Physicists at the University of Bath have been investigating a strange phenomenon that allows water droplets to levitate and even climb uphill.
When droplets of water on a heated surface reach a certain temperature, the droplet surface starts to boil rapidly allowing it to float or levitate on the evaporated gas vapour. This is known as the Leidenfrost effect and is commonly seen during cooking – when sprinkling water onto a hot pan which is above the Leidenfrost point, droplets skitter across the pan and take longer to evaporate.
The researchers, undergraduate physics students Alex Grounds and Richard Still, looked at how droplets travel on different textured surfaces, heated at varying temperatures.
Their research, published in prestigious Nature Group journal Scientific Reports, found that they could change the direction of the droplets’ movement by changing the temperature of the ratcheted surface.
They also found that droplets can be made to climb up a steep incline – the sharper the teeth of the surface, the steeper incline they were able to climb.
Alex Grounds, who is now studying for an MSc Innovation and Technology Management at Bath, said: “The Leidenfrost effect has been known for centuries, but we still don’t really completely understand the physics behind all the remarkable consequences.
“We think the droplets change direction depending on how fast the gas evaporates from the surface of the droplet and how much the droplet is levitating, combined with the effect of the textured surface that allows it to be propelled along and even go uphill.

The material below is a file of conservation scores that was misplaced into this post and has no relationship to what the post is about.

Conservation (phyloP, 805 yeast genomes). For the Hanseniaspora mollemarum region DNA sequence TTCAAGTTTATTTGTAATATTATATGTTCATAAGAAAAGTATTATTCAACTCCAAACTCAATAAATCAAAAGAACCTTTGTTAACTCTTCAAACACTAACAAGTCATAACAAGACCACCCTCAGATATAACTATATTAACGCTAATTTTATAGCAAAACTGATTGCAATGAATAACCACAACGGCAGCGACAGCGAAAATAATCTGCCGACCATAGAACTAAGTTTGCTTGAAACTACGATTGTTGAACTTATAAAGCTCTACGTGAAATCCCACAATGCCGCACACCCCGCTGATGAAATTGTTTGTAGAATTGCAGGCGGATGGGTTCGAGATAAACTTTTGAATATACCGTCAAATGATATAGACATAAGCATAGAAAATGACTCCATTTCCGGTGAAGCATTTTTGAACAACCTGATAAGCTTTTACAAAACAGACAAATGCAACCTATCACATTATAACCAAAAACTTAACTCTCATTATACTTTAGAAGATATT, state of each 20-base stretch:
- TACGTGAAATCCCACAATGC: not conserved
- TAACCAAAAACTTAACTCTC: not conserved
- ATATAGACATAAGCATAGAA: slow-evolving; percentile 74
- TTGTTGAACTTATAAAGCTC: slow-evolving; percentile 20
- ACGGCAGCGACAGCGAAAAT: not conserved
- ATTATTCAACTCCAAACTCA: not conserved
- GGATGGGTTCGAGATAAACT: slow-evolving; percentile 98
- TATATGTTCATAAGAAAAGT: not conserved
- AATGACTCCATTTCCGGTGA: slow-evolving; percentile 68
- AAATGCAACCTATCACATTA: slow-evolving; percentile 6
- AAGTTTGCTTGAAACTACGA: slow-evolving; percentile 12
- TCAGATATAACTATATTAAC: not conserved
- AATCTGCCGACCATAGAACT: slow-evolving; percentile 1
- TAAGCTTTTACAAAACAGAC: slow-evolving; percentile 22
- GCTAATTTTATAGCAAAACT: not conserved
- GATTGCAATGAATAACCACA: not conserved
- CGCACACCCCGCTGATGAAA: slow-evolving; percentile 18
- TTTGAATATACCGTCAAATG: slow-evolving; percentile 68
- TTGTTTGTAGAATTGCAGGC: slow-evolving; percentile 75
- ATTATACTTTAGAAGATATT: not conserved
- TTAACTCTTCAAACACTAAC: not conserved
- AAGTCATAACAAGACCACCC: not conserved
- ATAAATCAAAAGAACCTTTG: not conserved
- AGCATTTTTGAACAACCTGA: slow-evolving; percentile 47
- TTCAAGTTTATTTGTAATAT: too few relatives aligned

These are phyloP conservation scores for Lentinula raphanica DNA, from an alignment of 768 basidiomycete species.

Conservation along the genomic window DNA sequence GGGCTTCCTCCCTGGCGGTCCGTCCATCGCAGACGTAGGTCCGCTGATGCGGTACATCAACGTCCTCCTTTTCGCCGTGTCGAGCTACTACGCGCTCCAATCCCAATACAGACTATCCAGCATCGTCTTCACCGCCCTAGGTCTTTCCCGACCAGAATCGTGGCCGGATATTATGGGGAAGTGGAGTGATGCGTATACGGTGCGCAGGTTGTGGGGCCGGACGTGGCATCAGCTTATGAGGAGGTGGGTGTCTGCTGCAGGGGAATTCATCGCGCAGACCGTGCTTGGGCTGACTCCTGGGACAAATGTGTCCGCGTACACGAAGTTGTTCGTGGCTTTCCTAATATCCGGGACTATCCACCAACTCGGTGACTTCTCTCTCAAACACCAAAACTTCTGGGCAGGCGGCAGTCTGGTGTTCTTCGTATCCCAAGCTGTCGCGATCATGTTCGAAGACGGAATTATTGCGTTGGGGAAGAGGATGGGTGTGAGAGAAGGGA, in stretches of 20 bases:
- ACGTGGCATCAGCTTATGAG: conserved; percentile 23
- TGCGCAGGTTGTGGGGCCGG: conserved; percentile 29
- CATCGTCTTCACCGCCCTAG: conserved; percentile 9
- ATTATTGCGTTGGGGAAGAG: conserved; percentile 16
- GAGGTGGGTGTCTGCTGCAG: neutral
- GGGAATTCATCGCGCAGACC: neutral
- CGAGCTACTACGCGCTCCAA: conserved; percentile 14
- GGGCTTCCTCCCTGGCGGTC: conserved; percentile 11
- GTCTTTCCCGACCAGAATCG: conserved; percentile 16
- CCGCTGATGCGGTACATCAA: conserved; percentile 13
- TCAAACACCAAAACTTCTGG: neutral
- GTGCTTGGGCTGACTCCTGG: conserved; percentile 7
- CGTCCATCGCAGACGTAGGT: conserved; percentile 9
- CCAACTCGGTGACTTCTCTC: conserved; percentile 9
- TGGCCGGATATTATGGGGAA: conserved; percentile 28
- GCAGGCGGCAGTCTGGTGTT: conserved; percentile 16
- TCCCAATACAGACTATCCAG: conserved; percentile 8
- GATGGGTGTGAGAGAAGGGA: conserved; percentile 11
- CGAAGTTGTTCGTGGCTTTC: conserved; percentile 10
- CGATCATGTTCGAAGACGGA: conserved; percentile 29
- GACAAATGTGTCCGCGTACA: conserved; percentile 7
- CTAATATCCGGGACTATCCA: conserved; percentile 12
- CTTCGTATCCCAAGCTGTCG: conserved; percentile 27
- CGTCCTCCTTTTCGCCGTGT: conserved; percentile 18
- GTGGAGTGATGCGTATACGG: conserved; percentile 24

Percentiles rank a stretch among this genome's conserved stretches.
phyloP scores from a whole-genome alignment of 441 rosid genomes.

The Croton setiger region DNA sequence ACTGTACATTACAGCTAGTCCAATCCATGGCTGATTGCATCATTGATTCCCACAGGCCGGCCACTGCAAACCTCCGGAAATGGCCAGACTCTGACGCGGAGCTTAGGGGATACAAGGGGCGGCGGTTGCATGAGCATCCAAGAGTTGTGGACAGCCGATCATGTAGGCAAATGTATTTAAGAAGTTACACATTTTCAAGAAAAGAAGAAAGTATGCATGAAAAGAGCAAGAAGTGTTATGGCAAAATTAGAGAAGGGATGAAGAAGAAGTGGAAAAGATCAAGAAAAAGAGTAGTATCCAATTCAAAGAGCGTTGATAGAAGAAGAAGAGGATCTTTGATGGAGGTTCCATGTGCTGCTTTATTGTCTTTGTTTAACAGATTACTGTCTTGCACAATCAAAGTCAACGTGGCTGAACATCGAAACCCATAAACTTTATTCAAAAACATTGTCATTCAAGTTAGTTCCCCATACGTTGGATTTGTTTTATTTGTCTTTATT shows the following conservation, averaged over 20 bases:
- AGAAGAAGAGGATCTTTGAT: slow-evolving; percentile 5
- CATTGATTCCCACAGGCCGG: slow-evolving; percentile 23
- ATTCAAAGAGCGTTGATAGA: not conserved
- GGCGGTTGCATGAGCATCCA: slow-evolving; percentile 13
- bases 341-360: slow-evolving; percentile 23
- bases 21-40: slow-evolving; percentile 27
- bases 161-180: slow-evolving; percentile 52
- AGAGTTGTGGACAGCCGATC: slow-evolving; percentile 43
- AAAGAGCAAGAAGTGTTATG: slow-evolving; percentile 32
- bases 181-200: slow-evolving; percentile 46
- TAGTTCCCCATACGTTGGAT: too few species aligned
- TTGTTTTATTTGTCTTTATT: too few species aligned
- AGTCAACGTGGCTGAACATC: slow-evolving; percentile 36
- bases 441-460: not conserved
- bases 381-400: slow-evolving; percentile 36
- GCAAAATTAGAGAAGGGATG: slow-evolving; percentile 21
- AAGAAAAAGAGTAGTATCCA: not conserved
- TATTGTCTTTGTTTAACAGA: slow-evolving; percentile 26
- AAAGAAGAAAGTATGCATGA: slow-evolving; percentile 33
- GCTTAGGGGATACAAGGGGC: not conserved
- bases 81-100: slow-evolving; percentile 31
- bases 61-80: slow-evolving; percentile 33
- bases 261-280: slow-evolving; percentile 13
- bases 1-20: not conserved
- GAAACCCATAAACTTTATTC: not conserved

“We found that the sharper the teeth on the surface, the steeper the droplets could climb, which we believe is due to more efficient heat transfer of the ratcheted surface.”
Dr Kei Takashina, a lecturer in Physics at Bath, supervised the project. He added: “This project has really captured the students’ imaginations. This year’s final year students are now continuing this work, trying to understand the complex physics surrounding this well-known phenomenon.
“In the future, this knowledge could be used to develop more sophisticated methods for controlling small droplets and heat transfer, for example designing cooling systems without moving parts.”